For much of the year, Sen. Tommy Tuberville has prevented hundreds of military promotions.
After a Senate Rule Committee vote on Tuesday, there's an opportunity to circumvent the block.
For it to succeed, around 10 GOP senators need to be on board, which is no guarantee.
After GOP Sen. Tommy Tuberville's spent the past year singlehandedly preventing hundreds of military officers from getting promoted in the Senate, Republicans in the chamber are now able to put it to an end, but it's unclear if they will anytime soon.
Democrats in the Senate Rules Committee unanimously voted to advance a resolution on Tuesday afternoon that would allow the Senate to confirm hundreds of stalled military promotions nominations over a disagreement over the Pentagon's abortion policies.
Following the committee action, Senate Majority Leader Chuck Schumer pledged to bring the resolution to the Senate floor for a vote where it'll need at least 60 total votes to pass.
Democratic-aligned senators are expected to vote in favor of the resolution, meaning that there will likely be around 50 guaranteed votes. Independent Sen. Kyrsten Sinema, who helped craft the resolution itself, hasn't publicly stated if she'll support it on the floor.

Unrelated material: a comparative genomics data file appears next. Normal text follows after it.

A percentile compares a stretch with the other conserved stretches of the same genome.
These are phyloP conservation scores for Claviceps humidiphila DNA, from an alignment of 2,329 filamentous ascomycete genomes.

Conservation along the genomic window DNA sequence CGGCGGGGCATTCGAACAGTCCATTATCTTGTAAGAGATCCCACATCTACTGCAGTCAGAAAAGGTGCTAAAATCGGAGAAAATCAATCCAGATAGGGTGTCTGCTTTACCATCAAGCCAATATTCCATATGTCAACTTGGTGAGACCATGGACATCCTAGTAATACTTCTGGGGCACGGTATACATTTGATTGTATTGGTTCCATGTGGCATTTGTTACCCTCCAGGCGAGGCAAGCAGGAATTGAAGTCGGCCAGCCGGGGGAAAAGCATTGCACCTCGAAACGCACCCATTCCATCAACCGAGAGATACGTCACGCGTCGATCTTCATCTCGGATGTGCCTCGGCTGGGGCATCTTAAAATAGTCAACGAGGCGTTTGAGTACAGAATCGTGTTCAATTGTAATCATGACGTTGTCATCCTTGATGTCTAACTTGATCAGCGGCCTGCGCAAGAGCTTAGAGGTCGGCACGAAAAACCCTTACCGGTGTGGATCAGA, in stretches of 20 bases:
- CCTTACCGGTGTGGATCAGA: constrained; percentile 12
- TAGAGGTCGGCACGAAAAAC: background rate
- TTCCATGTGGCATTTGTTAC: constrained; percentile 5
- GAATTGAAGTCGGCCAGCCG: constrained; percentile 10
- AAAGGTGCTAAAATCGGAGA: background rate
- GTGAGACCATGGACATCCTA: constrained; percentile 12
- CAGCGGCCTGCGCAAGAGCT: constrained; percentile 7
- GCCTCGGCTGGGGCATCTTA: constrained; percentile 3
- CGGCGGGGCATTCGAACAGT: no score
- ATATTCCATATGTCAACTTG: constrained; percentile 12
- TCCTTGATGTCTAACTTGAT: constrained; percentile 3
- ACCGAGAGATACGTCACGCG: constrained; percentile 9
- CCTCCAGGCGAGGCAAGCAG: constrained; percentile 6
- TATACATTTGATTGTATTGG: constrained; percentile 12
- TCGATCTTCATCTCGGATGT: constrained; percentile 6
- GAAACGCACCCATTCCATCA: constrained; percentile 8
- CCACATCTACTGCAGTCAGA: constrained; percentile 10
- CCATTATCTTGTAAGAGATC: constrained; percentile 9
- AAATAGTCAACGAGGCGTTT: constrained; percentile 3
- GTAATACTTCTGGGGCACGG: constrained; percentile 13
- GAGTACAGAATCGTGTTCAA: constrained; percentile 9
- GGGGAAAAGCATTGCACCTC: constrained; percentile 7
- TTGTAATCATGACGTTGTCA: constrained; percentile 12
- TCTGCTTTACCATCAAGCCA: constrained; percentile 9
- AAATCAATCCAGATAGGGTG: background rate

While Senate Minority Leader Mitch McConnell has been uncharacteristically outspoken against his fellow Republican senator in recent months for preventing the promotions from occurring, a handful of other GOP senators have reportedly pressed McConnell to oppose the resolution: Sens. Rick Scott, JD Vance, Josh Hawley, Roger Marshall, and Mike Lee.
The small group of senators appears to have swayed McConnell, who ultimately was one of the Republicans in the committee on Tuesday to vote against the resolution.
He explained his decision to reporters, noting he wants to give his Senate colleagues more time to find a way to stop Tuberville without altering Senate procedure.
But without the support of the head of the Senate GOP, it's increasingly unclear if there will be enough support from members to pass the resolution and put a stop to Tuberville's blockade.
At least four Republican senators, three of whom are veterans, recently slammed Tuberville on the Senate floor at the beginning of November for continuing to block nominees from being promoted, but their votes alone on this resolution won't be enough to stop him.
"I don't say that lightly, I've been trying to work with you for nine months," Sen. Lindsey Graham said to Tuberville in a floor speech. "Folks, if this keeps going, people are gonna leave."
While Tuberville has said his holds aren't affecting the US military's readiness, several of the nation's top military leaders have claimed otherwise, with one going as far as saying Tuberville is playing "Russian roulette with the very lives of our service members."
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